Friday, March 26, 2010

Balance of appropriateness

Earlier this month I attended a production of the musical Spelling Bee at the Ruhala Performing Arts Center. As with most productions there, the performances were superior and the young performers did an excellent job. Not only are they talented, but more importantly, they have put in a lot of hard work.

While their production was charming and wonderful, there were several times I found myself distinctly uncomfortable. Discomfort during a theatrical performance isn't necessarily a bad thing, but it is a sign that there is something to think more about.

When I first saw The 25th Annual Putnam County Spelling Bee, all of the characters were played by adults--including the kids. This added a certain humor factor to it. It also gave us even more of a feeling of looking at the kids through adult eyes.

Spelling Bee is a fun musical that takes a very authentic look at the real struggles of junior high kids--especially those who are outcasts for one reason or another. If stage shows were rated, this would would probably get a PG-13, with one song about the young man's "unfortunate erection" making it push the edge of an R rating. There is also a fair amount of language which is both vulgar and profane.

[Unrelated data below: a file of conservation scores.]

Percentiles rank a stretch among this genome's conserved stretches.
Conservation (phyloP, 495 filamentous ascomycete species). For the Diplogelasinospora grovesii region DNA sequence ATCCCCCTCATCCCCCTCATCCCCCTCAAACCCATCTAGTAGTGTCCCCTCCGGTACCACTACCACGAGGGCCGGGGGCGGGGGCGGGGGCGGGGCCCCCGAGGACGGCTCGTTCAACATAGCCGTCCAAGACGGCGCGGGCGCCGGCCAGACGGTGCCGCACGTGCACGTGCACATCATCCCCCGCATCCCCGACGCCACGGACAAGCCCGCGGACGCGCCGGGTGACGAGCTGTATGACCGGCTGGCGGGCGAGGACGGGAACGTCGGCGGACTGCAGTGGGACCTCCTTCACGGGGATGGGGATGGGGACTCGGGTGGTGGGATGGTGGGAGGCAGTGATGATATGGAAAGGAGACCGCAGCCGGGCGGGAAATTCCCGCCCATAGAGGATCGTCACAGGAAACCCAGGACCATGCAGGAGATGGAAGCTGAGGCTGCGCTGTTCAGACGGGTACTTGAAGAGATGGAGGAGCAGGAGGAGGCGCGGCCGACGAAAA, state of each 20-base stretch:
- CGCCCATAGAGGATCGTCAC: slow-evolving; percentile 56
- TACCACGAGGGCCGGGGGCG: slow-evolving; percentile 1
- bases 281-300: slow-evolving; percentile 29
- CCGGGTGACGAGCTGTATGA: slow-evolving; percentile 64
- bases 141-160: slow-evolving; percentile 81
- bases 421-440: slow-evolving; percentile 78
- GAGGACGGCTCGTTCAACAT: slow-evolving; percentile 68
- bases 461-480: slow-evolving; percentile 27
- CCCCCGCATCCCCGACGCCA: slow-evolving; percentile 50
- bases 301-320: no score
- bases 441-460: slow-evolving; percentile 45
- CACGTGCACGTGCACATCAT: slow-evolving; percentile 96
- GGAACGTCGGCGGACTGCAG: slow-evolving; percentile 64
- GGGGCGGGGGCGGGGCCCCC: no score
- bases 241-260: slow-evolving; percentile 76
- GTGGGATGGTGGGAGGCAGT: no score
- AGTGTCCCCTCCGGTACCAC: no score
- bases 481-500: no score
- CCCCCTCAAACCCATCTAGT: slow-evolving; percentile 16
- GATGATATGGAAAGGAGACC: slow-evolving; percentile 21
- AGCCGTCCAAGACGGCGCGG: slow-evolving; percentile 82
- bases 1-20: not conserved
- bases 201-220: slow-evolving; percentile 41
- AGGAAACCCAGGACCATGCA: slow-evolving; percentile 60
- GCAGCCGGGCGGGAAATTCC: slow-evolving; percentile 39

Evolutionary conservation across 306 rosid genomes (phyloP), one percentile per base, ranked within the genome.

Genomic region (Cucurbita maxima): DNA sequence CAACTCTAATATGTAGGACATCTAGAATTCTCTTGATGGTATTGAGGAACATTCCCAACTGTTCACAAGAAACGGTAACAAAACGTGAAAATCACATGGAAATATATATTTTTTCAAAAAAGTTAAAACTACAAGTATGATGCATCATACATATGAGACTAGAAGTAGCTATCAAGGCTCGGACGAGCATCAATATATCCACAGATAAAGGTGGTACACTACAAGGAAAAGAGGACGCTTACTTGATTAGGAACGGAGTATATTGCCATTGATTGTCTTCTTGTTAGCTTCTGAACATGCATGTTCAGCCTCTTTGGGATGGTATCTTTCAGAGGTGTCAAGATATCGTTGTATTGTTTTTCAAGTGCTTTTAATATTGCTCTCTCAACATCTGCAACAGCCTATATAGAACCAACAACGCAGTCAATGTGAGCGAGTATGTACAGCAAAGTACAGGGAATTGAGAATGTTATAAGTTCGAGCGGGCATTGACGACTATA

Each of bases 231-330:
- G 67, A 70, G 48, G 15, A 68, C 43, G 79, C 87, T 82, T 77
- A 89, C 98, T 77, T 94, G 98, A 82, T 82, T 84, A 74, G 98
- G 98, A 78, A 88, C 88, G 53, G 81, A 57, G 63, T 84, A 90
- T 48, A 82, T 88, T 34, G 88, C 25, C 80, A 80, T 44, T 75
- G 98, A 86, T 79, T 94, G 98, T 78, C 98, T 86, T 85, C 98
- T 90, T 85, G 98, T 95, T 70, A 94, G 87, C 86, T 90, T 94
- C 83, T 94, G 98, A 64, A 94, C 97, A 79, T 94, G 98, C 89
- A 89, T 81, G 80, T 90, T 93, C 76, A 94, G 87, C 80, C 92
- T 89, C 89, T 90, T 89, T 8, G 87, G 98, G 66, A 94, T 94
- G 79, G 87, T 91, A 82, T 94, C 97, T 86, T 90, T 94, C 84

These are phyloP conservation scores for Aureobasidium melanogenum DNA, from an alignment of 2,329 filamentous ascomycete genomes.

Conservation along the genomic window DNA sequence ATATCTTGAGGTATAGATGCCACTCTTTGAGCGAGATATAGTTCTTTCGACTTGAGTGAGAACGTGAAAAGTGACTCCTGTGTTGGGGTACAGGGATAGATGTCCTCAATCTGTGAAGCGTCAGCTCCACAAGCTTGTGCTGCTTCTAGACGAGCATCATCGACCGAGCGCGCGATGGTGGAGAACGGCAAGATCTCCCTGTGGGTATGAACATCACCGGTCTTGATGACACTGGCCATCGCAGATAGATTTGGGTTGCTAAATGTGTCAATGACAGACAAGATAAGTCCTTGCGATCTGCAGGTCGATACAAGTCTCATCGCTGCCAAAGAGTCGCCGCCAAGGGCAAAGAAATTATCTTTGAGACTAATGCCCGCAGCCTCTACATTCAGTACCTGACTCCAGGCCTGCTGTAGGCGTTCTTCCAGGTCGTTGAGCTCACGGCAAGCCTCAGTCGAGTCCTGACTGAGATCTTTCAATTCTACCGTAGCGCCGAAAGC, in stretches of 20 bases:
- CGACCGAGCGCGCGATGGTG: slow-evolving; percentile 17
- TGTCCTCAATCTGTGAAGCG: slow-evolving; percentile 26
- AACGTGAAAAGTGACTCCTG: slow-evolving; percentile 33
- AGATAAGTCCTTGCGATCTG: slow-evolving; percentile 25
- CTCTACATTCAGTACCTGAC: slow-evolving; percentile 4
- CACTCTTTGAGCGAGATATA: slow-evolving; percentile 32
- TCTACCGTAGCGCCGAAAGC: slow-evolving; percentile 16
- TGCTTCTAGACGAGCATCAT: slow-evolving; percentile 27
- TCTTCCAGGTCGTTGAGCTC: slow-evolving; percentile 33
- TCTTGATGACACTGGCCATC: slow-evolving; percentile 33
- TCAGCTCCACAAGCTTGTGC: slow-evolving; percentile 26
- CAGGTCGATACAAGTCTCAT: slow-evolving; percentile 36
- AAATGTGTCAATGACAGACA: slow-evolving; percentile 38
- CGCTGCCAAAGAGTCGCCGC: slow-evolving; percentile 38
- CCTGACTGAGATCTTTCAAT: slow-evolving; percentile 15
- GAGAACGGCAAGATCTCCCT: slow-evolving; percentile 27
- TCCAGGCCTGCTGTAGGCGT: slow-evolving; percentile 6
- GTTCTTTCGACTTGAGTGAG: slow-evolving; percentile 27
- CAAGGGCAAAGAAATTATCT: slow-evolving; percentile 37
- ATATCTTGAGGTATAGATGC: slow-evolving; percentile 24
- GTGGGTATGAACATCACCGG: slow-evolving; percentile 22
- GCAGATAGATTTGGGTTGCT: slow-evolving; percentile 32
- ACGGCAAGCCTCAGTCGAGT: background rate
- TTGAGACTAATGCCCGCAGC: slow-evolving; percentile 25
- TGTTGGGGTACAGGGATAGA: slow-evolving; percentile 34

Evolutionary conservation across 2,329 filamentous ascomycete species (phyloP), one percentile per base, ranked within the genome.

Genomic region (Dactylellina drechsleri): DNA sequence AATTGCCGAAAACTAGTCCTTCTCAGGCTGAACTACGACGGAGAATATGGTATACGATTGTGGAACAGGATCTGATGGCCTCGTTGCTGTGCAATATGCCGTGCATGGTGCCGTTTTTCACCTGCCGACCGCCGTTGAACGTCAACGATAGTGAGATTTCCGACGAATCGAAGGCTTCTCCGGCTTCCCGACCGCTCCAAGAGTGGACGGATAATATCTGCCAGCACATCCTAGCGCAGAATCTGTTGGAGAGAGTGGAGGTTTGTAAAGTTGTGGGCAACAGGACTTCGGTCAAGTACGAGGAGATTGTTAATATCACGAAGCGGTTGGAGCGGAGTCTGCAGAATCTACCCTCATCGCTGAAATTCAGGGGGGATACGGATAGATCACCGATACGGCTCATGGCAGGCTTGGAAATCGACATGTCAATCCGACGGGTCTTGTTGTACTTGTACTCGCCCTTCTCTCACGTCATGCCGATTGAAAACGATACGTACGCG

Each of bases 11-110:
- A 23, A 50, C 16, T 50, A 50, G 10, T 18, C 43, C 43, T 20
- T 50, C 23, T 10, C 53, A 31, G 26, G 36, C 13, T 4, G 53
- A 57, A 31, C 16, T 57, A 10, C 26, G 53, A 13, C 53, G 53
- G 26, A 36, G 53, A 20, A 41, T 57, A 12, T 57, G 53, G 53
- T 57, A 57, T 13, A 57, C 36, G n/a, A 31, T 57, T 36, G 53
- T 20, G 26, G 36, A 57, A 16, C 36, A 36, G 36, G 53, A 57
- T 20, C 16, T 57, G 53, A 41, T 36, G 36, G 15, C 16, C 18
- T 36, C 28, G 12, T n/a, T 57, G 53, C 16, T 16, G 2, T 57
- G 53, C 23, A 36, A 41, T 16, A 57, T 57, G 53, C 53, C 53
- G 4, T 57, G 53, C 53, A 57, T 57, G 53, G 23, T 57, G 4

If I acknowledge that nothing in the show is outside of the language, thoughts, or conversations of junior high aged students, is it hypocrisy to be uncomfortable when I see actors as young as age 12 performing it?

After much thought, I've concluded that the answer to that is no. Ultimately, it is a parental choice whether it is appropriate for their child to participate in musical or dramatic pieces with adult content. For myself, I would not have my child perform in a musical like The Spelling Bee. There is a difference between knowing that children use certain language and joke about certain subjects and having an adult demand that they do so and having them perform it in front of audiences.

When you teach math, you don't ask students to attempt trig before they've learned how to multiply and divide. So it is with other subjects. Students of life shouldn't have everything thrown on them at once. When we respect the learner, we allow the learner to take things in stages and steps without dumping things on them before they are ready. So it is with issues of sex. I'm all in favor of open, honest discussions with children about sexual topics--and in letting them lead the way when determining what they are ready for and what they are not. However, we already live in an over-sexualized society in which messages about sexuality are far from healthy. I'm not eager to push my child to explore topics of physical desire when he is still working out more basic social and decision-making skills.

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